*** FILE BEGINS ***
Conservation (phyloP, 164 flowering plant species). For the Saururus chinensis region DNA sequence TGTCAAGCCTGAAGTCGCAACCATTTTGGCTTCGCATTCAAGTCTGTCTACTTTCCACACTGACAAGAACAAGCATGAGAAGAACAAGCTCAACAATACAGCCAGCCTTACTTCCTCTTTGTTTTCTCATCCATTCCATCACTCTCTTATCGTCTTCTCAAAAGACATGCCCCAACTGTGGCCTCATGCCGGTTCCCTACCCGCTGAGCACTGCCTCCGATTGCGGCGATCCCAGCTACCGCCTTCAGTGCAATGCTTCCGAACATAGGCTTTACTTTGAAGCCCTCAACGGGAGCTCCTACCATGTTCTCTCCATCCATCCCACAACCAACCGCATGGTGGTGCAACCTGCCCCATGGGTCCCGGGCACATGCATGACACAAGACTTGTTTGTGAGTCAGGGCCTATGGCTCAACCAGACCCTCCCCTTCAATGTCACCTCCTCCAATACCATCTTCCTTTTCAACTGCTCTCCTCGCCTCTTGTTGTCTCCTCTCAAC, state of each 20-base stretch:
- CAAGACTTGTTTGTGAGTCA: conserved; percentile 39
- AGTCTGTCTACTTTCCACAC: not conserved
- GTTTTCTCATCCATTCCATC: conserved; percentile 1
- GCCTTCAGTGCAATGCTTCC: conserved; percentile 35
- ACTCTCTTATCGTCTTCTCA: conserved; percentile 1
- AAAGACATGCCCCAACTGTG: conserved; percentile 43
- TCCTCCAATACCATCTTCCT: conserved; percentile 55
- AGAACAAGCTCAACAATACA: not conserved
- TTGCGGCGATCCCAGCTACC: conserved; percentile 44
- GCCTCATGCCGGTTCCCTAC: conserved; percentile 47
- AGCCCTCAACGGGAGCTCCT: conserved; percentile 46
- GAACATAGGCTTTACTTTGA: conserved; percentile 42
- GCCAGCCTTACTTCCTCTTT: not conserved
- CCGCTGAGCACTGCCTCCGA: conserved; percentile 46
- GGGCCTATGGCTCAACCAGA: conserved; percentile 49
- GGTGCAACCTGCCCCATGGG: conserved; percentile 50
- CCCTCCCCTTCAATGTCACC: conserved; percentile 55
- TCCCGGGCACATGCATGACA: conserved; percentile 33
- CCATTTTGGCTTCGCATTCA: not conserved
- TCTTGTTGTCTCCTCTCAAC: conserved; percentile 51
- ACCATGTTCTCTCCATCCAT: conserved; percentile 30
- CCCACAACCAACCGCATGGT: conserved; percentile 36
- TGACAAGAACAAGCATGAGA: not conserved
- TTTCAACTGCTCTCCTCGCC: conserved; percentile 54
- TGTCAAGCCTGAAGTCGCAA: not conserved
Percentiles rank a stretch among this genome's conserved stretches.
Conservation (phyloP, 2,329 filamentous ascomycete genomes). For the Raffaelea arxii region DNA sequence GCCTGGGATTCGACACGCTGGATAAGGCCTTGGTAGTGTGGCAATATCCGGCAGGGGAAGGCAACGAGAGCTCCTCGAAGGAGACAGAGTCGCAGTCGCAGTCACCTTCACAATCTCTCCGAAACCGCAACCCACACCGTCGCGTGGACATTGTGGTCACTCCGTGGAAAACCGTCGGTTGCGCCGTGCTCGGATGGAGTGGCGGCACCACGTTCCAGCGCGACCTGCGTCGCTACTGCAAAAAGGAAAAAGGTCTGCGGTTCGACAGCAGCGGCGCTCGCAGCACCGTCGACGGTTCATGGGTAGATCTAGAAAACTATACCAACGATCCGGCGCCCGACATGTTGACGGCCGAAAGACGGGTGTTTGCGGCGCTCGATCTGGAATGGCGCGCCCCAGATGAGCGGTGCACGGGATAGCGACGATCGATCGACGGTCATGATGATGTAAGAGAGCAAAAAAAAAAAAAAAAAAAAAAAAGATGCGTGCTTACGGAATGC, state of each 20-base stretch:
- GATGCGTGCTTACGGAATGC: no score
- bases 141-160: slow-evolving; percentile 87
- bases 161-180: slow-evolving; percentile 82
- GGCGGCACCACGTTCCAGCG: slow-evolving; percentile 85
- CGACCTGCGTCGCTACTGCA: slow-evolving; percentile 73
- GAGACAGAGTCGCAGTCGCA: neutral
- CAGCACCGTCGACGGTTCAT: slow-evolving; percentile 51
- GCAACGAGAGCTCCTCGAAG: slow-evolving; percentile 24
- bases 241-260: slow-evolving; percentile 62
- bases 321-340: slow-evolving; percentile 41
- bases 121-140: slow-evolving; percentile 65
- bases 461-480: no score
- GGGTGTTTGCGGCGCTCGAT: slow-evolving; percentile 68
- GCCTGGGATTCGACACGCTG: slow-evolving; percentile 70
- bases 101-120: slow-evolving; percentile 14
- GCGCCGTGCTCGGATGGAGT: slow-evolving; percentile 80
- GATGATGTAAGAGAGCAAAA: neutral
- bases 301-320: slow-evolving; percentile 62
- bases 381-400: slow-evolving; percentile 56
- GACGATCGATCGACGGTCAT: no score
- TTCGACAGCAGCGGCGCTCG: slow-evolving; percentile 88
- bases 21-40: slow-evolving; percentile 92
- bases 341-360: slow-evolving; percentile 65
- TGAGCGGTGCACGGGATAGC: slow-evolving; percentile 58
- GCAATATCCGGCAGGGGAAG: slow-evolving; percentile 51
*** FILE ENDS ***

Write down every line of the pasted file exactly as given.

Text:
Conservation (phyloP, 164 flowering plant species). For the Saururus chinensis region DNA sequence TGTCAAGCCTGAAGTCGCAACCATTTTGGCTTCGCATTCAAGTCTGTCTACTTTCCACACTGACAAGAACAAGCATGAGAAGAACAAGCTCAACAATACAGCCAGCCTTACTTCCTCTTTGTTTTCTCATCCATTCCATCACTCTCTTATCGTCTTCTCAAAAGACATGCCCCAACTGTGGCCTCATGCCGGTTCCCTACCCGCTGAGCACTGCCTCCGATTGCGGCGATCCCAGCTACCGCCTTCAGTGCAATGCTTCCGAACATAGGCTTTACTTTGAAGCCCTCAACGGGAGCTCCTACCATGTTCTCTCCATCCATCCCACAACCAACCGCATGGTGGTGCAACCTGCCCCATGGGTCCCGGGCACATGCATGACACAAGACTTGTTTGTGAGTCAGGGCCTATGGCTCAACCAGACCCTCCCCTTCAATGTCACCTCCTCCAATACCATCTTCCTTTTCAACTGCTCTCCTCGCCTCTTGTTGTCTCCTCTCAAC, state of each 20-base stretch:
- CAAGACTTGTTTGTGAGTCA: conserved; percentile 39
- AGTCTGTCTACTTTCCACAC: not conserved
- GTTTTCTCATCCATTCCATC: conserved; percentile 1
- GCCTTCAGTGCAATGCTTCC: conserved; percentile 35
- ACTCTCTTATCGTCTTCTCA: conserved; percentile 1
- AAAGACATGCCCCAACTGTG: conserved; percentile 43
- TCCTCCAATACCATCTTCCT: conserved; percentile 55
- AGAACAAGCTCAACAATACA: not conserved
- TTGCGGCGATCCCAGCTACC: conserved; percentile 44
- GCCTCATGCCGGTTCCCTAC: conserved; percentile 47
- AGCCCTCAACGGGAGCTCCT: conserved; percentile 46
- GAACATAGGCTTTACTTTGA: conserved; percentile 42
- GCCAGCCTTACTTCCTCTTT: not conserved
- CCGCTGAGCACTGCCTCCGA: conserved; percentile 46
- GGGCCTATGGCTCAACCAGA: conserved; percentile 49
- GGTGCAACCTGCCCCATGGG: conserved; percentile 50
- CCCTCCCCTTCAATGTCACC: conserved; percentile 55
- TCCCGGGCACATGCATGACA: conserved; percentile 33
- CCATTTTGGCTTCGCATTCA: not conserved
- TCTTGTTGTCTCCTCTCAAC: conserved; percentile 51
- ACCATGTTCTCTCCATCCAT: conserved; percentile 30
- CCCACAACCAACCGCATGGT: conserved; percentile 36
- TGACAAGAACAAGCATGAGA: not conserved
- TTTCAACTGCTCTCCTCGCC: conserved; percentile 54
- TGTCAAGCCTGAAGTCGCAA: not conserved
Percentiles rank a stretch among this genome's conserved stretches.
Conservation (phyloP, 2,329 filamentous ascomycete genomes). For the Raffaelea arxii region DNA sequence GCCTGGGATTCGACACGCTGGATAAGGCCTTGGTAGTGTGGCAATATCCGGCAGGGGAAGGCAACGAGAGCTCCTCGAAGGAGACAGAGTCGCAGTCGCAGTCACCTTCACAATCTCTCCGAAACCGCAACCCACACCGTCGCGTGGACATTGTGGTCACTCCGTGGAAAACCGTCGGTTGCGCCGTGCTCGGATGGAGTGGCGGCACCACGTTCCAGCGCGACCTGCGTCGCTACTGCAAAAAGGAAAAAGGTCTGCGGTTCGACAGCAGCGGCGCTCGCAGCACCGTCGACGGTTCATGGGTAGATCTAGAAAACTATACCAACGATCCGGCGCCCGACATGTTGACGGCCGAAAGACGGGTGTTTGCGGCGCTCGATCTGGAATGGCGCGCCCCAGATGAGCGGTGCACGGGATAGCGACGATCGATCGACGGTCATGATGATGTAAGAGAGCAAAAAAAAAAAAAAAAAAAAAAAAGATGCGTGCTTACGGAATGC, state of each 20-base stretch:
- GATGCGTGCTTACGGAATGC: no score
- bases 141-160: slow-evolving; percentile 87
- bases 161-180: slow-evolving; percentile 82
- GGCGGCACCACGTTCCAGCG: slow-evolving; percentile 85
- CGACCTGCGTCGCTACTGCA: slow-evolving; percentile 73
- GAGACAGAGTCGCAGTCGCA: neutral
- CAGCACCGTCGACGGTTCAT: slow-evolving; percentile 51
- GCAACGAGAGCTCCTCGAAG: slow-evolving; percentile 24
- bases 241-260: slow-evolving; percentile 62
- bases 321-340: slow-evolving; percentile 41
- bases 121-140: slow-evolving; percentile 65
- bases 461-480: no score
- GGGTGTTTGCGGCGCTCGAT: slow-evolving; percentile 68
- GCCTGGGATTCGACACGCTG: slow-evolving; percentile 70
- bases 101-120: slow-evolving; percentile 14
- GCGCCGTGCTCGGATGGAGT: slow-evolving; percentile 80
- GATGATGTAAGAGAGCAAAA: neutral
- bases 301-320: slow-evolving; percentile 62
- bases 381-400: slow-evolving; percentile 56
- GACGATCGATCGACGGTCAT: no score
- TTCGACAGCAGCGGCGCTCG: slow-evolving; percentile 88
- bases 21-40: slow-evolving; percentile 92
- bases 341-360: slow-evolving; percentile 65
- TGAGCGGTGCACGGGATAGC: slow-evolving; percentile 58
- GCAATATCCGGCAGGGGAAG: slow-evolving; percentile 51